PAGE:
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Union Station Contract Workers Walk Off Jobs Over Wages

Some federally contracted concessions workers walked off their jobs at 9 a.m. to hold a rally in front of the train station

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    NEWSLETTERS

    TK
    Last week, food workers at two Smithsonian museums held a one-day strike to protest low wages.

    Some employees at Union Station staged a walk-off calling for higher wages Thursday.

    The federally contracted concessions workers walked off their jobs at 9 a.m. to hold a rally in front of the train station, calling for President Barack Obama to issue an executive order to grant them a living wage.

    The walk-off comes a week after food service workers at two Smithsonian museums held a similar protest and press conference. Thursday's event was expected to conclude with a performance like last week's, when activists portraying Ronald McDonald and Uncle Sam climbed into bed together.

    Food Workers at Smithsonian Strike Over Wages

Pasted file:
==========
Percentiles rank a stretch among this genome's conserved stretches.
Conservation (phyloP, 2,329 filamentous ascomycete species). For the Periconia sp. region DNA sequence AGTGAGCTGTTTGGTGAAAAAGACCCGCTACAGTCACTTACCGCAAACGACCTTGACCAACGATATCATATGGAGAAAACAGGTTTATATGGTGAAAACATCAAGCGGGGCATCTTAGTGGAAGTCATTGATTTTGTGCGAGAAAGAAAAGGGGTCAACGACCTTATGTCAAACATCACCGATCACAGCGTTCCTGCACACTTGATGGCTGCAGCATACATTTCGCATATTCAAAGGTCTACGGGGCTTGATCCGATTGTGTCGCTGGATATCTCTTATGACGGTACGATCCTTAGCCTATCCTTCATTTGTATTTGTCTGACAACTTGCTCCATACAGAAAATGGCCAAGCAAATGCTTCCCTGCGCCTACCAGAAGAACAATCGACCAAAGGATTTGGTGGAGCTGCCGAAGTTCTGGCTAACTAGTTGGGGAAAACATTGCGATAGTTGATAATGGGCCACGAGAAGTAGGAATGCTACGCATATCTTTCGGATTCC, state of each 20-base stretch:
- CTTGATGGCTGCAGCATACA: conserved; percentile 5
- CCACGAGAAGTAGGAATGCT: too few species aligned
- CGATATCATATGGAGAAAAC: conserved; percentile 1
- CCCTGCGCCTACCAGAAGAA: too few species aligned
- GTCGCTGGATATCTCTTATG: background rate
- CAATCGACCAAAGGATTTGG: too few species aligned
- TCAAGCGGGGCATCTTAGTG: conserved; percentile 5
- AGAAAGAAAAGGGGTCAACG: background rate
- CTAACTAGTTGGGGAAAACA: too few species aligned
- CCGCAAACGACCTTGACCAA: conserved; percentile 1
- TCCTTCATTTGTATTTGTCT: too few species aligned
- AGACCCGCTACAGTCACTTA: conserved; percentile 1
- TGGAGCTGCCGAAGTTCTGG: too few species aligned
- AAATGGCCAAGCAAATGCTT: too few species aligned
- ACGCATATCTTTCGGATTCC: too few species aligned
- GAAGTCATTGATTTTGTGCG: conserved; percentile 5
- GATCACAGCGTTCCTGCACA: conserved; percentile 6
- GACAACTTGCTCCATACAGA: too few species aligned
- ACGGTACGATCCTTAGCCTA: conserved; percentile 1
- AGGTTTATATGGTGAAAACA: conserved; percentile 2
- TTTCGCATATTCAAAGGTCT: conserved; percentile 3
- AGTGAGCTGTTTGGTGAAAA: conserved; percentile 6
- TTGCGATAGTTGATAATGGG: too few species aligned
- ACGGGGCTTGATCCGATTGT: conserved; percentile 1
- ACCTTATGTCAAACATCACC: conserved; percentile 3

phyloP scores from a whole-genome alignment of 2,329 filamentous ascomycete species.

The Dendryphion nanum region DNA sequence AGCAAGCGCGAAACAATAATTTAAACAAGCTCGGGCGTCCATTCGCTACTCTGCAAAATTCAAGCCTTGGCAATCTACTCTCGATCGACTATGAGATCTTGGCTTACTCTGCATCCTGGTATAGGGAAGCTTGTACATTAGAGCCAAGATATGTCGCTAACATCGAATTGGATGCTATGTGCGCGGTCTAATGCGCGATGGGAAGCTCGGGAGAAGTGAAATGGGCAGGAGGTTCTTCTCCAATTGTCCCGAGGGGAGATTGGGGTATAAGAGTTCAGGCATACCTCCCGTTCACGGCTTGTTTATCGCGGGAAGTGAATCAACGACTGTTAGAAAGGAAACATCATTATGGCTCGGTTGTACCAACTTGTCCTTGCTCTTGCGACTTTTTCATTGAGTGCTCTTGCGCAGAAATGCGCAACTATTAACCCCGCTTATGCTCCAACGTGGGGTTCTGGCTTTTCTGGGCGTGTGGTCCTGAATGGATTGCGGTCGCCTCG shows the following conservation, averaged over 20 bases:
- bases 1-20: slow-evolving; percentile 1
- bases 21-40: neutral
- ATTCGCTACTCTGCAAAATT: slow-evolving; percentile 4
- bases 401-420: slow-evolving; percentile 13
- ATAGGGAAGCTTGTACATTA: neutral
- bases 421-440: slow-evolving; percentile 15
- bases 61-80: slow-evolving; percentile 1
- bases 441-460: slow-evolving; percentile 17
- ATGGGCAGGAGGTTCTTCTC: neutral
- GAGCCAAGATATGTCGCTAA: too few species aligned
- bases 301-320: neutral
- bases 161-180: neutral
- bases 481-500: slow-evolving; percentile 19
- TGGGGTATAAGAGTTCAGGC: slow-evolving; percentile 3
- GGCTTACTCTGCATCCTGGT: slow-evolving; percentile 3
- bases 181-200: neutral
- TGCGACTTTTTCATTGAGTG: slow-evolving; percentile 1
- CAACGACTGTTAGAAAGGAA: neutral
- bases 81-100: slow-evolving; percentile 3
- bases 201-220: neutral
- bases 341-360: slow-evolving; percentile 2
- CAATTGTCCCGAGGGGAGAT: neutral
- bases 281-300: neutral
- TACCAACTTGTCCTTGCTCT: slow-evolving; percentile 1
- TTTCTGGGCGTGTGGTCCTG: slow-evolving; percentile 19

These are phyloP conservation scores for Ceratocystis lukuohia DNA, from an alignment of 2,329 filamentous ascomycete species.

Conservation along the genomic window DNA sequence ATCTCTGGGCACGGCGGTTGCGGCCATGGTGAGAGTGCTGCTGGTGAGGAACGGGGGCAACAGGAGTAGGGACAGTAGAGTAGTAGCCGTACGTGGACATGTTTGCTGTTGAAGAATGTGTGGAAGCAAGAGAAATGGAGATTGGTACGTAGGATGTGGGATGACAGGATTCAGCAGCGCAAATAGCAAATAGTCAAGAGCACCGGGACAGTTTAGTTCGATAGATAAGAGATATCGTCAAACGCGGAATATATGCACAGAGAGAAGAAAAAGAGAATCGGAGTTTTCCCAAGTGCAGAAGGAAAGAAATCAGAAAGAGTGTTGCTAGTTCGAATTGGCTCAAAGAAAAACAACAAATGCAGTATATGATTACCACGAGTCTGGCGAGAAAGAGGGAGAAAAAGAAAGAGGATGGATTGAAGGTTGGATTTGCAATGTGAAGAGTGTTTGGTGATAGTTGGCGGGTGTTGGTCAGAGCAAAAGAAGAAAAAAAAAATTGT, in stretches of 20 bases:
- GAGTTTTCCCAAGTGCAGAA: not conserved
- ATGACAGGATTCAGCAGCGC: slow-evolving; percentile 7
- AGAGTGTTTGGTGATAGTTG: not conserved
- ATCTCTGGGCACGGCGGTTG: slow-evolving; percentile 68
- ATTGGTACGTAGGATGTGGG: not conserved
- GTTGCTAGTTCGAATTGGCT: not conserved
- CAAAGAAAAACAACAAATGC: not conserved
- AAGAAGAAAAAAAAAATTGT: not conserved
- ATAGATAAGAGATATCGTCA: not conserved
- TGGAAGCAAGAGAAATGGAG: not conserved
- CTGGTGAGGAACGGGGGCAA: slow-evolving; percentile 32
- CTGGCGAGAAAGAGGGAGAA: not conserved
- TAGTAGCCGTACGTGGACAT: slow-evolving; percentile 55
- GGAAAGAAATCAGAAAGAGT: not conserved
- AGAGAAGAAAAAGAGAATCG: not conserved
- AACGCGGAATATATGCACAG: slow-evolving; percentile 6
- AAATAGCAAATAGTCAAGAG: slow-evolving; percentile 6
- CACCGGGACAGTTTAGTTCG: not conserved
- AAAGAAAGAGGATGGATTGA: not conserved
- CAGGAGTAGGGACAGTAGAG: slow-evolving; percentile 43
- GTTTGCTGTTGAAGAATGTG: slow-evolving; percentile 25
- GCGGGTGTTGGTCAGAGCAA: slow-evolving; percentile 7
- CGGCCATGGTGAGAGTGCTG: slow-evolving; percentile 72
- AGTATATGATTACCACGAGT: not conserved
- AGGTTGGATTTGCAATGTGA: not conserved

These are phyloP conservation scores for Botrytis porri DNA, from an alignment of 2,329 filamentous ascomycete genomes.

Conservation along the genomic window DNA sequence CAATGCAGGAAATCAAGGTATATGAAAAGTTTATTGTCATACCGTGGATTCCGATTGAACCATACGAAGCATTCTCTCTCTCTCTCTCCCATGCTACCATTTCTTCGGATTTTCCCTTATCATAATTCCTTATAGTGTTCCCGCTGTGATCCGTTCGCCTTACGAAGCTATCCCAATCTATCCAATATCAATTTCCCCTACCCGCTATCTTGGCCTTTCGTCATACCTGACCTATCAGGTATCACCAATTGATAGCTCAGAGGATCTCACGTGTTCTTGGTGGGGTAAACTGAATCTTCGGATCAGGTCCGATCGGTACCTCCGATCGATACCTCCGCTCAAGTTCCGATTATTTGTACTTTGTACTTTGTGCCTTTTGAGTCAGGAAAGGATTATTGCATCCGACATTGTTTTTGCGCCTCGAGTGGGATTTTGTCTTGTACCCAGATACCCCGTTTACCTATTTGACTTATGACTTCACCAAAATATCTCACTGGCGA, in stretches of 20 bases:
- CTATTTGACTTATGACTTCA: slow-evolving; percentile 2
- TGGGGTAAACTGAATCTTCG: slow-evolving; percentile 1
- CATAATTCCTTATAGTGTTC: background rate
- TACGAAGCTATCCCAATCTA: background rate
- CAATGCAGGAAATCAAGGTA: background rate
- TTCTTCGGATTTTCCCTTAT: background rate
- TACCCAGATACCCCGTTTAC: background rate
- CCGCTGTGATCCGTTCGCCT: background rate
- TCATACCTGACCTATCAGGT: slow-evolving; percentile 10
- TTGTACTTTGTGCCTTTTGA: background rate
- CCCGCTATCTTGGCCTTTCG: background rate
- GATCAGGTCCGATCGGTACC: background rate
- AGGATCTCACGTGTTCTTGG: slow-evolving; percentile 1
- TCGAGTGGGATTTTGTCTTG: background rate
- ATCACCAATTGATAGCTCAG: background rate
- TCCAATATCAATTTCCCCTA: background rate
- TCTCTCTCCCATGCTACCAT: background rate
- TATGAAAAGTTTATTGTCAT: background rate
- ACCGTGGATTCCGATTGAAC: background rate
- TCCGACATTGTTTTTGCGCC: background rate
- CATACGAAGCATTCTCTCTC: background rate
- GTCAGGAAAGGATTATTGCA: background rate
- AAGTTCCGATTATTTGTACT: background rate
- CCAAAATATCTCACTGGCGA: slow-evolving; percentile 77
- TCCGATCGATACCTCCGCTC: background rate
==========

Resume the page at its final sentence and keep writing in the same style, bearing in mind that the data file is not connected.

[DC] Food Workers at Smithsonian Strike Over Wages
    Workers from two Smithsonian museum eateries staged a one-day strike, calling for the federally funded museums to ensure they are paid a living wage.

    Organizers said last week they were demonstrating against "the exorbitant amount of reimbursement contractor CEOs receive from the federal government, while paying workers at or below the minimum wage."

    The workers demonstrating Thursday are part of the Good Jobs Nation campaign.Last week, the Smithsonian tweeted about the protests:

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    This is the latest in a string of protests by service workers at federal buildings. In addition to last week's demonstration, about 200 federally contracted workers staged strikes around D.C. in May to protest their low wages.

    Workers protested outside the Reagan Building, the American History Museum, and Columbus Circle at Union Station.

    Mayor Vincent Gray is also contemplating a living wage bill for workers at big-box retailers in the city, although sources say he will likely veto is.

    The D.C. Council approved a living wage bill last week, which would require big-box retailers to pay their employees a minimum of $12.50 an hour. Gray has implied he will likely veto it, though, because Walmart threated to pull out of the city is the bill becomes law.

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